Lorenzo Snow, Feb 5, 1900; Monday

-- Feb 5, 1900; Monday
This morning Governor Heber M. Wells of Utah accompanied by Governor [DeForest] Richards, Secretary [Fenimore] Chatterton and Judge [Jesse] Knight all of Wyoming, called on the Presidency and had a talk in relation to the colonization of the Bighorn country which is now being settled by our people. The gentlemen from Wyoming spoke very highly of the "Mormon" colonists in their State.

Elder B. H. Roberts also called and had a talk with President [Loernzo] Snow regarding his political troubles and President Snow advised him to settle down to his ecclesiastical duties and cease fighting the inevitable; he had done all in his power and had made a courageous and proper fight in his endeavor to retain his seat in the National House of Representatives, and had accomplished all he, President Snow, thought was possible for him to accomplish, and the President believed that great good would come out of it. (1)

-- Feb 6, 1999
Testimony on life of David W. Patten-- Salt Lake City.

We have not been able to determine what circumstances may have prompted President Snow to issue this Circular "To the Reader" containing his tribute to David W. Patten, one of the early Apostles of the L.D.S. Church. For a further account of early spiritual experiences, perhaps those referred to in this circular see CHC 6:383-384.

Salt Lake City, Utah, February 6, 1900.

To the Reader:

All the circumstances of my first and last meeting with Apostle David W. Patten are as clear to my mind as if it were an occurrence of but yesterday, and yet it took place some sixty-four years ago. He appeared to me then to be a remarkable man, and that impression has remained with me ever since.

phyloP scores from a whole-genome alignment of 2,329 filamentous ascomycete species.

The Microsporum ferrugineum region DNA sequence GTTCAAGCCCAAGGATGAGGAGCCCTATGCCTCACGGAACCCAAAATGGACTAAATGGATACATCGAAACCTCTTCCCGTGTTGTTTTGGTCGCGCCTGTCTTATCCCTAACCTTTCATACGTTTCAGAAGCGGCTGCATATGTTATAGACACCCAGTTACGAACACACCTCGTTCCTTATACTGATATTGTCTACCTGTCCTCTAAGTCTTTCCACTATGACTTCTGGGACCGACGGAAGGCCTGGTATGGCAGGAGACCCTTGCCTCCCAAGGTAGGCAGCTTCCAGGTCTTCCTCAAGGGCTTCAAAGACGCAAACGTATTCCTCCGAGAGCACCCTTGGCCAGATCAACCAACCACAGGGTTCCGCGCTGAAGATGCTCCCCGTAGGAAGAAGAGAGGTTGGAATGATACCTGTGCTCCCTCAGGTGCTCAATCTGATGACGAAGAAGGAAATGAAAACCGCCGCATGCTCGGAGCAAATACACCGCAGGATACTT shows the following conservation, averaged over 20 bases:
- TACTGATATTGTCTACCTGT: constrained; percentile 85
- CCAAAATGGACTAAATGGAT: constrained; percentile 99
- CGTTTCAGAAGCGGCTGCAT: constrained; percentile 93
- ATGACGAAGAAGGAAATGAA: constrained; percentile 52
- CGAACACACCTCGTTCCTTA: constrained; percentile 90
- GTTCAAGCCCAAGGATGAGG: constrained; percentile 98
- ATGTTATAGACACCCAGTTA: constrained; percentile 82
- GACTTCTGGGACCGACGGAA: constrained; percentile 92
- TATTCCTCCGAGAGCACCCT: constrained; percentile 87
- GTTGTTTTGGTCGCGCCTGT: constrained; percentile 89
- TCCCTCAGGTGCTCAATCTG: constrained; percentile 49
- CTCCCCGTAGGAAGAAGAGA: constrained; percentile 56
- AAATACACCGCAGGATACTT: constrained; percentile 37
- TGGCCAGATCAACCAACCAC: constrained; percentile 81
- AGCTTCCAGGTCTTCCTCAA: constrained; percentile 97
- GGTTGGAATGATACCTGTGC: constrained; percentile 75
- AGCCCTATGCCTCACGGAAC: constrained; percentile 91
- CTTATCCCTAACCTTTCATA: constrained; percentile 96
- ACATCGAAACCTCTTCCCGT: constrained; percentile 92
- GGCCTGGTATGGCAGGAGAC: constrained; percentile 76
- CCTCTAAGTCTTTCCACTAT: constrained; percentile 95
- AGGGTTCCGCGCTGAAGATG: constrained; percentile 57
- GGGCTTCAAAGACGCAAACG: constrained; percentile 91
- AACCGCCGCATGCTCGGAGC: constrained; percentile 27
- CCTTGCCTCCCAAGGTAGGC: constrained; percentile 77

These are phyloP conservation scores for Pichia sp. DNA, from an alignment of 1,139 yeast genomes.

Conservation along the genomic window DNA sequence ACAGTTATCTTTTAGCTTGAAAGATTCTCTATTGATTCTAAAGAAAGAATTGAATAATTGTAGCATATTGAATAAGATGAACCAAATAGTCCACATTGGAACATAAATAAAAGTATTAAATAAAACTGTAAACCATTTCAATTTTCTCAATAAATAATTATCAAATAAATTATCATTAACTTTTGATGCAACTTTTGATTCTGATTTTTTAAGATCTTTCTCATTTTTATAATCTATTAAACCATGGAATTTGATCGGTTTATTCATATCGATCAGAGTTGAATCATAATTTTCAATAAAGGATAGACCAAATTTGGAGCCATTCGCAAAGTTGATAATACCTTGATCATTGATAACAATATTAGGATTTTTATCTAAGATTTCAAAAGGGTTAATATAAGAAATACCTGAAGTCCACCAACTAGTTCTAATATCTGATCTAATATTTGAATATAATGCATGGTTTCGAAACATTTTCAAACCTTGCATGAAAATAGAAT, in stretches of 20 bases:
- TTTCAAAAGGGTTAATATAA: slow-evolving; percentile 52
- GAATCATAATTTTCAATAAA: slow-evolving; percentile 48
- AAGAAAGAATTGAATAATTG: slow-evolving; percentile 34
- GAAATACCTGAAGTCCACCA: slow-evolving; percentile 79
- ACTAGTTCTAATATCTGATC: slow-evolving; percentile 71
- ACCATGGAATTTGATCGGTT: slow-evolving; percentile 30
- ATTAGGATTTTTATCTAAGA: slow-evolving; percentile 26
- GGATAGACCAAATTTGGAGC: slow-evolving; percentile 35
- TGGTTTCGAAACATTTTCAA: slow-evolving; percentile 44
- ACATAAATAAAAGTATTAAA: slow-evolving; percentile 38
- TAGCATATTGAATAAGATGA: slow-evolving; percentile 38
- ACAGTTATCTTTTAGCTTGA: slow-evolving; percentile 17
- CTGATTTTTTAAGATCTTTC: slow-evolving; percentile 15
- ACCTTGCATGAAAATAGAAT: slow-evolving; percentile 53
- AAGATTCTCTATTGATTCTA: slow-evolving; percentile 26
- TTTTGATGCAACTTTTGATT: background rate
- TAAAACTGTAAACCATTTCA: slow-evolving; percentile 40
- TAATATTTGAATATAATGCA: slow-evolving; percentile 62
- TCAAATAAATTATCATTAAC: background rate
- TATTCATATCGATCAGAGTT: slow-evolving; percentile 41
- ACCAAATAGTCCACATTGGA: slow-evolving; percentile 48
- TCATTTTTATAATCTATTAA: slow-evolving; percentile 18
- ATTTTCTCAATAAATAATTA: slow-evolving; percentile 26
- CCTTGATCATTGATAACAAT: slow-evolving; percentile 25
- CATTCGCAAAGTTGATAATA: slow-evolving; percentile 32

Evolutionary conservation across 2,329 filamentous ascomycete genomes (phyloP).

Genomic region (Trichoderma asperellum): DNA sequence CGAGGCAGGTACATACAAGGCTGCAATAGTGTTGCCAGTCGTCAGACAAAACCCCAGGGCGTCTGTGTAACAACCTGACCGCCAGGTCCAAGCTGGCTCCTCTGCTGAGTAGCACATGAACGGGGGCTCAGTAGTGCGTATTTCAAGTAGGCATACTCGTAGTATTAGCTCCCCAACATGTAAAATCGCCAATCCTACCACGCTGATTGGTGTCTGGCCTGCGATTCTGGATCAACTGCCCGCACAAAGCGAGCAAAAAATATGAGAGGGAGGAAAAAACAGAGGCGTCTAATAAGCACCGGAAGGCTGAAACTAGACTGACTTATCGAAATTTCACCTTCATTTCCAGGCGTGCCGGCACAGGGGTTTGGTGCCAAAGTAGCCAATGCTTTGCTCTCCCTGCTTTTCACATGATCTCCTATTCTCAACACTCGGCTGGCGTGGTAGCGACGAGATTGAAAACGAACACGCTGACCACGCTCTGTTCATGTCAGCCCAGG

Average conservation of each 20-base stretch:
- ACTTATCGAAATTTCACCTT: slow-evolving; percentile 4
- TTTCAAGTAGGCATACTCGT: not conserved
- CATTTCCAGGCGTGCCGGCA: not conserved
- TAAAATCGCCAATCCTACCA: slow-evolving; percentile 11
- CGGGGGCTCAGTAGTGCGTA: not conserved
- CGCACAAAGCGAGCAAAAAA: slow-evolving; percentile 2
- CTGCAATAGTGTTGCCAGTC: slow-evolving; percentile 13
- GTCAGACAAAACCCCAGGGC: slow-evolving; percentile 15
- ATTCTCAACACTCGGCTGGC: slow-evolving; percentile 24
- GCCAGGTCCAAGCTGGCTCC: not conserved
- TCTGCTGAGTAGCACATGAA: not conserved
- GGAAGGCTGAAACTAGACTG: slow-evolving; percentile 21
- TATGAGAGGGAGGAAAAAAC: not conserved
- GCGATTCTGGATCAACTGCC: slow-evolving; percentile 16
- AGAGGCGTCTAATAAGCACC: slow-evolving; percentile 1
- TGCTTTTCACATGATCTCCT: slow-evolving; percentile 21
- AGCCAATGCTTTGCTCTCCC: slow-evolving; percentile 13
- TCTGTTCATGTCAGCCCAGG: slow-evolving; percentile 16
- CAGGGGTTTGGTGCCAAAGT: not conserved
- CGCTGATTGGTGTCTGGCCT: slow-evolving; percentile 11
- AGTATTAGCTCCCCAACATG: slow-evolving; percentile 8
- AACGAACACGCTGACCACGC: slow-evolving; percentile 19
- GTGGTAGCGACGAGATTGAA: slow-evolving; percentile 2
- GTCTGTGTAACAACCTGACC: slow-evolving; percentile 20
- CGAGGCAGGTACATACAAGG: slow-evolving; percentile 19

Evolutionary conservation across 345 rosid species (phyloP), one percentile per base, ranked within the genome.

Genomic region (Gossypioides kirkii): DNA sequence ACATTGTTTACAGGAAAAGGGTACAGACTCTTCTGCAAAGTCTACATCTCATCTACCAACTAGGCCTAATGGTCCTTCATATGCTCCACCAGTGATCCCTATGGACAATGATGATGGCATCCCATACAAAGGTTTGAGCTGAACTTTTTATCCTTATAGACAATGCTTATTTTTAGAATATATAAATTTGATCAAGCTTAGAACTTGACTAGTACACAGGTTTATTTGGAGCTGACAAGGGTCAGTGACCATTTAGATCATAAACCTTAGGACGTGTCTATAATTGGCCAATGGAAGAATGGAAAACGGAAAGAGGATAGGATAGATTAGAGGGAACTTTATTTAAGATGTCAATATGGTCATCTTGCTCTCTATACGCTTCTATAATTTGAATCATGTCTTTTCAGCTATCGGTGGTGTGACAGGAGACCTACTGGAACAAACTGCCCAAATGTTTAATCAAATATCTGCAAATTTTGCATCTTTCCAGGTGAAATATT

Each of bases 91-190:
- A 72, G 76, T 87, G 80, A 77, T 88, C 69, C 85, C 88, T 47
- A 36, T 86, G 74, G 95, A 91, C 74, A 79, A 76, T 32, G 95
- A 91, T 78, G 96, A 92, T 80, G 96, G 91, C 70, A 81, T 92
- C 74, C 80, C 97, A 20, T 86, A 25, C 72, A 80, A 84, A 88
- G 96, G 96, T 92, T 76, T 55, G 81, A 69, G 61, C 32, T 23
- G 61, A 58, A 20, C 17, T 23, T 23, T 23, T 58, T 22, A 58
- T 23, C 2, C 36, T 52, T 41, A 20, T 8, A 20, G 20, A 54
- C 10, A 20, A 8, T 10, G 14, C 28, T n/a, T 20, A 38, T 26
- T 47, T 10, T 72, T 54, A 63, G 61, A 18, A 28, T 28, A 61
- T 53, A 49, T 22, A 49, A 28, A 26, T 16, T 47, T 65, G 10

We traveled together on horseback from my father's home, at Mantua, Ohio, to Kirtland, a distance of perhaps twenty-five miles, he on his return from some missionary labor, I to commence a course of studies at Oberlin College.

On the way our conversation fell upon religion and philosophy, and being young and having enjoyed some scholastic advantages, I was at first disposed to treat his opinions lightly, especially so as they were not always clothed in grammatical language; but as he proceeded in his earnest and humble way to open up before my mind the plan of salvation, I seemed unable to resist the knowledge that he was a man of God and that his testimony was true. I felt pricked in my heart.

This he evidently perceived, for almost the last thing he said to me, after hearing his testimony, was that I should go to the Lord before retiring at night and ask him for myself. This I did with the result that from the day I met this great Apostle, all my aspirations have been enlarged and heightened immeasurably. This was the turning point in my life.

What impressed me most was his absolute sincerity, his earnestness and his spiritual power; and I believe I cannot do better in this connection than to commend a careful study of his life to the honest in heart everywhere.

LORENZO SNOW. {1900-February 6-Circular letter, Church Historian's Library,} (2)

1 - First Presidency and Quorum of the Twelve minutes
2 - Clark, James R., Messages of the First Presidency (6 volumes)

LDS History Chronology: Lorenzo Snow

Mormon History Timeline: the life of Lorenzo Snow


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